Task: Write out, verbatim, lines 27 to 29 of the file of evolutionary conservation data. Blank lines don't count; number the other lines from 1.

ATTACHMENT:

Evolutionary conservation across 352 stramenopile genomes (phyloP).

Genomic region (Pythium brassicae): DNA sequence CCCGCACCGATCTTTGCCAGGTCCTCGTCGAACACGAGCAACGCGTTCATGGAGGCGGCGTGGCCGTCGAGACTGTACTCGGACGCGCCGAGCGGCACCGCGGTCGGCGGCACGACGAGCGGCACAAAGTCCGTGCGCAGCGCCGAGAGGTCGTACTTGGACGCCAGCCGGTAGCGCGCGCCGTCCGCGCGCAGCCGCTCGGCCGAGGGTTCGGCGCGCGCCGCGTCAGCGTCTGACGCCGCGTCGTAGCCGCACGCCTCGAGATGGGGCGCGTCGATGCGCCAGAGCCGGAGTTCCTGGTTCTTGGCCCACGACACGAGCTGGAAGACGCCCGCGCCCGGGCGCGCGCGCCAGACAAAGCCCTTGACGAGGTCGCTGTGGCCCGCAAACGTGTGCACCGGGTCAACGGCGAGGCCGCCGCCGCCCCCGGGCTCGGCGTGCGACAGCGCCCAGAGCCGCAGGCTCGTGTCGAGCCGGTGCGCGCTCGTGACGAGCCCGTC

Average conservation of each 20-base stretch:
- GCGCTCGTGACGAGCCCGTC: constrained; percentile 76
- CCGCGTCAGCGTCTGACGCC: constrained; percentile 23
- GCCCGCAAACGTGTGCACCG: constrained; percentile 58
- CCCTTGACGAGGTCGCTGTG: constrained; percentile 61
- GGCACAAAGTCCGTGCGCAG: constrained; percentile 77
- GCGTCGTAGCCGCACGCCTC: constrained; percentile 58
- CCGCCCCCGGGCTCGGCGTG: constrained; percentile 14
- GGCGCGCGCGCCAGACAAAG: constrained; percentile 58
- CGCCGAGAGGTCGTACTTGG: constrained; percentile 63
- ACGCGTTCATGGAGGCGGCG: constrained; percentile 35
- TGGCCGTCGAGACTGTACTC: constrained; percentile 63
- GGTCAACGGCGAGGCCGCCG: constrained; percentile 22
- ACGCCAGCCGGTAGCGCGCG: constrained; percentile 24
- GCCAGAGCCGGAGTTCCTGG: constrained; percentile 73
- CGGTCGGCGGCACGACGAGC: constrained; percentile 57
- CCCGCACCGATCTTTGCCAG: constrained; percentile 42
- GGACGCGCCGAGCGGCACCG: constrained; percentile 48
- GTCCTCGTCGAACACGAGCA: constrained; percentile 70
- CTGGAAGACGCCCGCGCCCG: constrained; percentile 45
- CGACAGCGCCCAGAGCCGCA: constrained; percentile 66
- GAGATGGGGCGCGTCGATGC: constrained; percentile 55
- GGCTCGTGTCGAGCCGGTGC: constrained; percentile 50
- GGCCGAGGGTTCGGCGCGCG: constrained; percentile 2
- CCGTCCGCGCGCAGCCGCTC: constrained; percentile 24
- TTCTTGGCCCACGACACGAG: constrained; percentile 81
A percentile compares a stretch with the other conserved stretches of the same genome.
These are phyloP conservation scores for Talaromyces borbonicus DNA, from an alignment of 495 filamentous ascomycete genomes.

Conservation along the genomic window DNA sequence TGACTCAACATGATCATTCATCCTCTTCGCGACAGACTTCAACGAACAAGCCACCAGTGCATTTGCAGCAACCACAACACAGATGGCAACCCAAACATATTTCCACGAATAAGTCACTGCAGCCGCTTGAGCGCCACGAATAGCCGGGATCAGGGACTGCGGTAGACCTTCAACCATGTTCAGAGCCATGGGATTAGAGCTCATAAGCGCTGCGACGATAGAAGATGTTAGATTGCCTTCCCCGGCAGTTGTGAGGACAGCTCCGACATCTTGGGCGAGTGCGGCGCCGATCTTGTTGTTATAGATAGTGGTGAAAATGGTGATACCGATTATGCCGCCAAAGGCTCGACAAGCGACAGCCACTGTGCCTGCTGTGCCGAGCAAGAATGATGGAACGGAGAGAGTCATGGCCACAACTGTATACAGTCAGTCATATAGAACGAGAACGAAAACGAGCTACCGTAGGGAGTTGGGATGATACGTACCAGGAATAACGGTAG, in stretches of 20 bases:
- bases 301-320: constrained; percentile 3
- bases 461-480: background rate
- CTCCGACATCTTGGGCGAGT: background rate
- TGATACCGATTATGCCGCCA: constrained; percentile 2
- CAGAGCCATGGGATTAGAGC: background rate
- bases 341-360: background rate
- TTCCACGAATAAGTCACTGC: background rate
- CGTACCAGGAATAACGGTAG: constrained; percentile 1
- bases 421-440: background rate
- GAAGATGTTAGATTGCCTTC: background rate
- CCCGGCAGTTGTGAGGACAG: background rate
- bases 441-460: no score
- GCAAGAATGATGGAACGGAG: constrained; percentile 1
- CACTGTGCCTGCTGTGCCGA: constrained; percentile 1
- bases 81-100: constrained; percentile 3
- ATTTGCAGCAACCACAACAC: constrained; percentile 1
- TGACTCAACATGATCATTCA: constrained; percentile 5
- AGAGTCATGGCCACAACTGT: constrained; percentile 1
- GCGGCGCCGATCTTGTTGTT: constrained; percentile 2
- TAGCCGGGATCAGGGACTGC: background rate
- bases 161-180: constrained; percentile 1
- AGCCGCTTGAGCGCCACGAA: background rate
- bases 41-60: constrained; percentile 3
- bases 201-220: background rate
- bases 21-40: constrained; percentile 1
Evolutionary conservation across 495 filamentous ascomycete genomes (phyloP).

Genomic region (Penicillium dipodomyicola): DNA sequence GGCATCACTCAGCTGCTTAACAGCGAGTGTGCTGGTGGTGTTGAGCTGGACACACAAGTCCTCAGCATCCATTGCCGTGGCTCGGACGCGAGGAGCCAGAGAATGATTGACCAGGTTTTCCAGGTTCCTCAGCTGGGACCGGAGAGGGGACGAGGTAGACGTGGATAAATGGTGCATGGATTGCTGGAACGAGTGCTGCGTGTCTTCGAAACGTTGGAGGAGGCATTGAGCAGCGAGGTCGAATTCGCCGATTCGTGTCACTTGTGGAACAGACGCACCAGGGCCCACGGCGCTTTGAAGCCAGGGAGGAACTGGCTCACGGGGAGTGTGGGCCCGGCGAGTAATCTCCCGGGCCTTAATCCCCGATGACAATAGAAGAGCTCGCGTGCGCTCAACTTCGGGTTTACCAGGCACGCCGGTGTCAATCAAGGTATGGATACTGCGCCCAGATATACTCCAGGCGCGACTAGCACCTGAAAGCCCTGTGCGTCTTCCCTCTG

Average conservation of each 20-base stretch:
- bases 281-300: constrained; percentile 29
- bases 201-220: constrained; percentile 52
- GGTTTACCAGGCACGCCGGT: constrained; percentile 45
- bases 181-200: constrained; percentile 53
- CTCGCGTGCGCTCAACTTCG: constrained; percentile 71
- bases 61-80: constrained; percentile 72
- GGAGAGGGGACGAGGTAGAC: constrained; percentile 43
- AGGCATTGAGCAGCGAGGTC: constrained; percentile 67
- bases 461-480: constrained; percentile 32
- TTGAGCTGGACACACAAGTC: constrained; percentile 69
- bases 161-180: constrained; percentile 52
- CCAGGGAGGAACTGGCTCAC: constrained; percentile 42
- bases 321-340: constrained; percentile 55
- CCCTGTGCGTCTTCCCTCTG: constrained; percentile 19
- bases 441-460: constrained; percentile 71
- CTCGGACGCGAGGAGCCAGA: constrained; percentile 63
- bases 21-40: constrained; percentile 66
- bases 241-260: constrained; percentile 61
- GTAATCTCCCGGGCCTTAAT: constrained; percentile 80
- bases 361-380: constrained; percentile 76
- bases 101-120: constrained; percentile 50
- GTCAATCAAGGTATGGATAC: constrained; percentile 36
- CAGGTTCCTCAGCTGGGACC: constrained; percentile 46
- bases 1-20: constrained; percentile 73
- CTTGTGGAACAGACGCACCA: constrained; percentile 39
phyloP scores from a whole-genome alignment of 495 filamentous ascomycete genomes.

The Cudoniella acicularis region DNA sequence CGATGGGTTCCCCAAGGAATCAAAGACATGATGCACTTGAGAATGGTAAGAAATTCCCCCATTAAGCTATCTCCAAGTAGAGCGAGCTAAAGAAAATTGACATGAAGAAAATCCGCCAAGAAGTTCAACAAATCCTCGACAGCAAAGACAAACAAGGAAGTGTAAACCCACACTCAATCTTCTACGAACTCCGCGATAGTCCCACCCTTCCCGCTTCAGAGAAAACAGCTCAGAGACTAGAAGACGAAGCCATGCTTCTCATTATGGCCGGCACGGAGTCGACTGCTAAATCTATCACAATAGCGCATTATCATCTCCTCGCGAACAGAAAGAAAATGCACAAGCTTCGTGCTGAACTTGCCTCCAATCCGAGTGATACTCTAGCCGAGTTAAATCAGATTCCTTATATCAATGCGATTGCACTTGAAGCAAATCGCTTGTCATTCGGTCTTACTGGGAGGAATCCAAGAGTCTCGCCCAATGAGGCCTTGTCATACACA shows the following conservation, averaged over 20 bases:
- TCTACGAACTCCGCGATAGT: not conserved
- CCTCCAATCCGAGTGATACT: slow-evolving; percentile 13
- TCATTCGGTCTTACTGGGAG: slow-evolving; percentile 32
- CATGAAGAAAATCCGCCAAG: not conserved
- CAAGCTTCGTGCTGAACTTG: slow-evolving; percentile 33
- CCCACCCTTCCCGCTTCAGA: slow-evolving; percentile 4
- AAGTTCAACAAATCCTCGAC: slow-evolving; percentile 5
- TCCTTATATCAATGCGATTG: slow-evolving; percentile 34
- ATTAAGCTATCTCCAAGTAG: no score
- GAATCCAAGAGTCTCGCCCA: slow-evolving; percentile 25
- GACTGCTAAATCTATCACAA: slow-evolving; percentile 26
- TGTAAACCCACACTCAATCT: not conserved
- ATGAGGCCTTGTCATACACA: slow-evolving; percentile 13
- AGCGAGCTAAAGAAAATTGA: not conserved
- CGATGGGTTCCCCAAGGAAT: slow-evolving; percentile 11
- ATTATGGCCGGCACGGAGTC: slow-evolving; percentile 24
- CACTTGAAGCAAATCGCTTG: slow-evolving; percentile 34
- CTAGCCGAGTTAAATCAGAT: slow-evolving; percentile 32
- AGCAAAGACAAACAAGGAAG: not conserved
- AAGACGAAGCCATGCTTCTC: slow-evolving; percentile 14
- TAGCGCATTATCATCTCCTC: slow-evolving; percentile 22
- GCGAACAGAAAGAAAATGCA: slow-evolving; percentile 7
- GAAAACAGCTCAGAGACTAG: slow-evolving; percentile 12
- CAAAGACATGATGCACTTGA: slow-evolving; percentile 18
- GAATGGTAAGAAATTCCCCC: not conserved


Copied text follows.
- CCGTCCGCGCGCAGCCGCTC: constrained; percentile 24
- TTCTTGGCCCACGACACGAG: constrained; percentile 81
A percentile compares a stretch with the other conserved stretches of the same genome.